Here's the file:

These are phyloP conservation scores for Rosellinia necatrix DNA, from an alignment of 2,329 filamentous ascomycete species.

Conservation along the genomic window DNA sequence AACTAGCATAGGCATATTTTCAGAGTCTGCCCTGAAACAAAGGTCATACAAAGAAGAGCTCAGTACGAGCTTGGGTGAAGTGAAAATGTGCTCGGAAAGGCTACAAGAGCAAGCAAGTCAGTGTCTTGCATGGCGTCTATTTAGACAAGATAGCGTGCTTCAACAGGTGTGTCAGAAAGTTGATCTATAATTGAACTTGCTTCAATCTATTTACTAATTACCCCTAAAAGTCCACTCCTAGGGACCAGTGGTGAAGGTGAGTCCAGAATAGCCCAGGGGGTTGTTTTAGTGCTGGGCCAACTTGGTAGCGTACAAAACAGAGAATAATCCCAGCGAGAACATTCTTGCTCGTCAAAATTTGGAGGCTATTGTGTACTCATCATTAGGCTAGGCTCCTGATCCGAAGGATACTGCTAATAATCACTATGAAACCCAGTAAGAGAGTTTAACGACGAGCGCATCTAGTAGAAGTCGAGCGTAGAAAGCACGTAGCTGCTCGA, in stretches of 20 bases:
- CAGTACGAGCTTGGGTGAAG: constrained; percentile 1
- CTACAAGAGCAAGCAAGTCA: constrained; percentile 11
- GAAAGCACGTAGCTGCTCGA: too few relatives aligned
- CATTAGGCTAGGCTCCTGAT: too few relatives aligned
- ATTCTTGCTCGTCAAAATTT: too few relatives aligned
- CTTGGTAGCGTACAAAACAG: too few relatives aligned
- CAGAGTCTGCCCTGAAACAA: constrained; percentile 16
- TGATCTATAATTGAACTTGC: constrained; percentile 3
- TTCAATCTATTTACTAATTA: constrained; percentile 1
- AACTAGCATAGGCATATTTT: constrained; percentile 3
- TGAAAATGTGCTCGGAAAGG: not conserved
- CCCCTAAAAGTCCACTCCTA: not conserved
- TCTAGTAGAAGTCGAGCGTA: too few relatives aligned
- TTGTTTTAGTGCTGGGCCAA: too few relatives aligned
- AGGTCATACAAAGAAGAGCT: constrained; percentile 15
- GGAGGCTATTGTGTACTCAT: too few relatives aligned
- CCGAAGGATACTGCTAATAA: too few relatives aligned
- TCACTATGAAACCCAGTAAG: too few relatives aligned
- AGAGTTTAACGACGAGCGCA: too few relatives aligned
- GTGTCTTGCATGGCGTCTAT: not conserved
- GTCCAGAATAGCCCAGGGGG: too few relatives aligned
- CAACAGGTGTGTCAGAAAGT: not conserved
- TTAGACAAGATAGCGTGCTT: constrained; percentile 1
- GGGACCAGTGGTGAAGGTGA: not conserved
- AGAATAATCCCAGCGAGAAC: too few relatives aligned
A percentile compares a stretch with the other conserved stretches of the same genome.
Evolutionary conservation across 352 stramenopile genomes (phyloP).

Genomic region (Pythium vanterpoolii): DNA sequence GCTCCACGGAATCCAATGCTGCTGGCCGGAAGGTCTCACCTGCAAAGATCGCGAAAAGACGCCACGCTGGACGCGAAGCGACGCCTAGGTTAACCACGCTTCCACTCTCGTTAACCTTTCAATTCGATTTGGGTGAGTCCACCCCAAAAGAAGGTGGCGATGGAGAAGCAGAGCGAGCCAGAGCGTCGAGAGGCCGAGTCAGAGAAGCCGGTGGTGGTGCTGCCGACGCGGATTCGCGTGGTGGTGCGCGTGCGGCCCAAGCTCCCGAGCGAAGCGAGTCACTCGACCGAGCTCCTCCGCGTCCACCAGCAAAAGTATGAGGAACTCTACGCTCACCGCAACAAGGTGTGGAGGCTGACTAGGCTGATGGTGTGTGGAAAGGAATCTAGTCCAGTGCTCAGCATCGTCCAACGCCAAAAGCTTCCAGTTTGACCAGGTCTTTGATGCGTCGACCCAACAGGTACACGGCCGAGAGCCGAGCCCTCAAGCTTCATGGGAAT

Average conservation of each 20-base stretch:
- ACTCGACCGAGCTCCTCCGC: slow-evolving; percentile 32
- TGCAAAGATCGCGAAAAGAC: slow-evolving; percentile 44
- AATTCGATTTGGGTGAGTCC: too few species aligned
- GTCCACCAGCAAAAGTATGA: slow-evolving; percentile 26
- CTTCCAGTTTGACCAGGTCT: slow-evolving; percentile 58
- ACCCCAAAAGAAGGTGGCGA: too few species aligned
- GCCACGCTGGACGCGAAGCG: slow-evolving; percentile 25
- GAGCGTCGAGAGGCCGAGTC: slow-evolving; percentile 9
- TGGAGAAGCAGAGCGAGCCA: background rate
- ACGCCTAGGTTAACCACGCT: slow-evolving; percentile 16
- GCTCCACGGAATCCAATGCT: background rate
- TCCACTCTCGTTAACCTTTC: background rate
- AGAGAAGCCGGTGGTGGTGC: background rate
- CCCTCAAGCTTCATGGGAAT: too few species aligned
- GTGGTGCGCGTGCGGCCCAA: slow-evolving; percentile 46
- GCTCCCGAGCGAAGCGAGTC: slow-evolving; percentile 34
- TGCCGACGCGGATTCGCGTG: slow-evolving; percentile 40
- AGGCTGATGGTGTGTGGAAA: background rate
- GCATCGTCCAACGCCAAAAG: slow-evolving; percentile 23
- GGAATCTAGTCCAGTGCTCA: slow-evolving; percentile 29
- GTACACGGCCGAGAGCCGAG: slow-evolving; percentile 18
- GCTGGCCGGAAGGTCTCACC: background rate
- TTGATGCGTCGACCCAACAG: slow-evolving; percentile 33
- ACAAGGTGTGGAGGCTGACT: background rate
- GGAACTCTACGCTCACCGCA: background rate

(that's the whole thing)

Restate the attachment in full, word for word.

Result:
These are phyloP conservation scores for Rosellinia necatrix DNA, from an alignment of 2,329 filamentous ascomycete species.

Conservation along the genomic window DNA sequence AACTAGCATAGGCATATTTTCAGAGTCTGCCCTGAAACAAAGGTCATACAAAGAAGAGCTCAGTACGAGCTTGGGTGAAGTGAAAATGTGCTCGGAAAGGCTACAAGAGCAAGCAAGTCAGTGTCTTGCATGGCGTCTATTTAGACAAGATAGCGTGCTTCAACAGGTGTGTCAGAAAGTTGATCTATAATTGAACTTGCTTCAATCTATTTACTAATTACCCCTAAAAGTCCACTCCTAGGGACCAGTGGTGAAGGTGAGTCCAGAATAGCCCAGGGGGTTGTTTTAGTGCTGGGCCAACTTGGTAGCGTACAAAACAGAGAATAATCCCAGCGAGAACATTCTTGCTCGTCAAAATTTGGAGGCTATTGTGTACTCATCATTAGGCTAGGCTCCTGATCCGAAGGATACTGCTAATAATCACTATGAAACCCAGTAAGAGAGTTTAACGACGAGCGCATCTAGTAGAAGTCGAGCGTAGAAAGCACGTAGCTGCTCGA, in stretches of 20 bases:
- CAGTACGAGCTTGGGTGAAG: constrained; percentile 1
- CTACAAGAGCAAGCAAGTCA: constrained; percentile 11
- GAAAGCACGTAGCTGCTCGA: too few relatives aligned
- CATTAGGCTAGGCTCCTGAT: too few relatives aligned
- ATTCTTGCTCGTCAAAATTT: too few relatives aligned
- CTTGGTAGCGTACAAAACAG: too few relatives aligned
- CAGAGTCTGCCCTGAAACAA: constrained; percentile 16
- TGATCTATAATTGAACTTGC: constrained; percentile 3
- TTCAATCTATTTACTAATTA: constrained; percentile 1
- AACTAGCATAGGCATATTTT: constrained; percentile 3
- TGAAAATGTGCTCGGAAAGG: not conserved
- CCCCTAAAAGTCCACTCCTA: not conserved
- TCTAGTAGAAGTCGAGCGTA: too few relatives aligned
- TTGTTTTAGTGCTGGGCCAA: too few relatives aligned
- AGGTCATACAAAGAAGAGCT: constrained; percentile 15
- GGAGGCTATTGTGTACTCAT: too few relatives aligned
- CCGAAGGATACTGCTAATAA: too few relatives aligned
- TCACTATGAAACCCAGTAAG: too few relatives aligned
- AGAGTTTAACGACGAGCGCA: too few relatives aligned
- GTGTCTTGCATGGCGTCTAT: not conserved
- GTCCAGAATAGCCCAGGGGG: too few relatives aligned
- CAACAGGTGTGTCAGAAAGT: not conserved
- TTAGACAAGATAGCGTGCTT: constrained; percentile 1
- GGGACCAGTGGTGAAGGTGA: not conserved
- AGAATAATCCCAGCGAGAAC: too few relatives aligned
A percentile compares a stretch with the other conserved stretches of the same genome.
Evolutionary conservation across 352 stramenopile genomes (phyloP).

Genomic region (Pythium vanterpoolii): DNA sequence GCTCCACGGAATCCAATGCTGCTGGCCGGAAGGTCTCACCTGCAAAGATCGCGAAAAGACGCCACGCTGGACGCGAAGCGACGCCTAGGTTAACCACGCTTCCACTCTCGTTAACCTTTCAATTCGATTTGGGTGAGTCCACCCCAAAAGAAGGTGGCGATGGAGAAGCAGAGCGAGCCAGAGCGTCGAGAGGCCGAGTCAGAGAAGCCGGTGGTGGTGCTGCCGACGCGGATTCGCGTGGTGGTGCGCGTGCGGCCCAAGCTCCCGAGCGAAGCGAGTCACTCGACCGAGCTCCTCCGCGTCCACCAGCAAAAGTATGAGGAACTCTACGCTCACCGCAACAAGGTGTGGAGGCTGACTAGGCTGATGGTGTGTGGAAAGGAATCTAGTCCAGTGCTCAGCATCGTCCAACGCCAAAAGCTTCCAGTTTGACCAGGTCTTTGATGCGTCGACCCAACAGGTACACGGCCGAGAGCCGAGCCCTCAAGCTTCATGGGAAT

Average conservation of each 20-base stretch:
- ACTCGACCGAGCTCCTCCGC: slow-evolving; percentile 32
- TGCAAAGATCGCGAAAAGAC: slow-evolving; percentile 44
- AATTCGATTTGGGTGAGTCC: too few species aligned
- GTCCACCAGCAAAAGTATGA: slow-evolving; percentile 26
- CTTCCAGTTTGACCAGGTCT: slow-evolving; percentile 58
- ACCCCAAAAGAAGGTGGCGA: too few species aligned
- GCCACGCTGGACGCGAAGCG: slow-evolving; percentile 25
- GAGCGTCGAGAGGCCGAGTC: slow-evolving; percentile 9
- TGGAGAAGCAGAGCGAGCCA: background rate
- ACGCCTAGGTTAACCACGCT: slow-evolving; percentile 16
- GCTCCACGGAATCCAATGCT: background rate
- TCCACTCTCGTTAACCTTTC: background rate
- AGAGAAGCCGGTGGTGGTGC: background rate
- CCCTCAAGCTTCATGGGAAT: too few species aligned
- GTGGTGCGCGTGCGGCCCAA: slow-evolving; percentile 46
- GCTCCCGAGCGAAGCGAGTC: slow-evolving; percentile 34
- TGCCGACGCGGATTCGCGTG: slow-evolving; percentile 40
- AGGCTGATGGTGTGTGGAAA: background rate
- GCATCGTCCAACGCCAAAAG: slow-evolving; percentile 23
- GGAATCTAGTCCAGTGCTCA: slow-evolving; percentile 29
- GTACACGGCCGAGAGCCGAG: slow-evolving; percentile 18
- GCTGGCCGGAAGGTCTCACC: background rate
- TTGATGCGTCGACCCAACAG: slow-evolving; percentile 33
- ACAAGGTGTGGAGGCTGACT: background rate
- GGAACTCTACGCTCACCGCA: background rate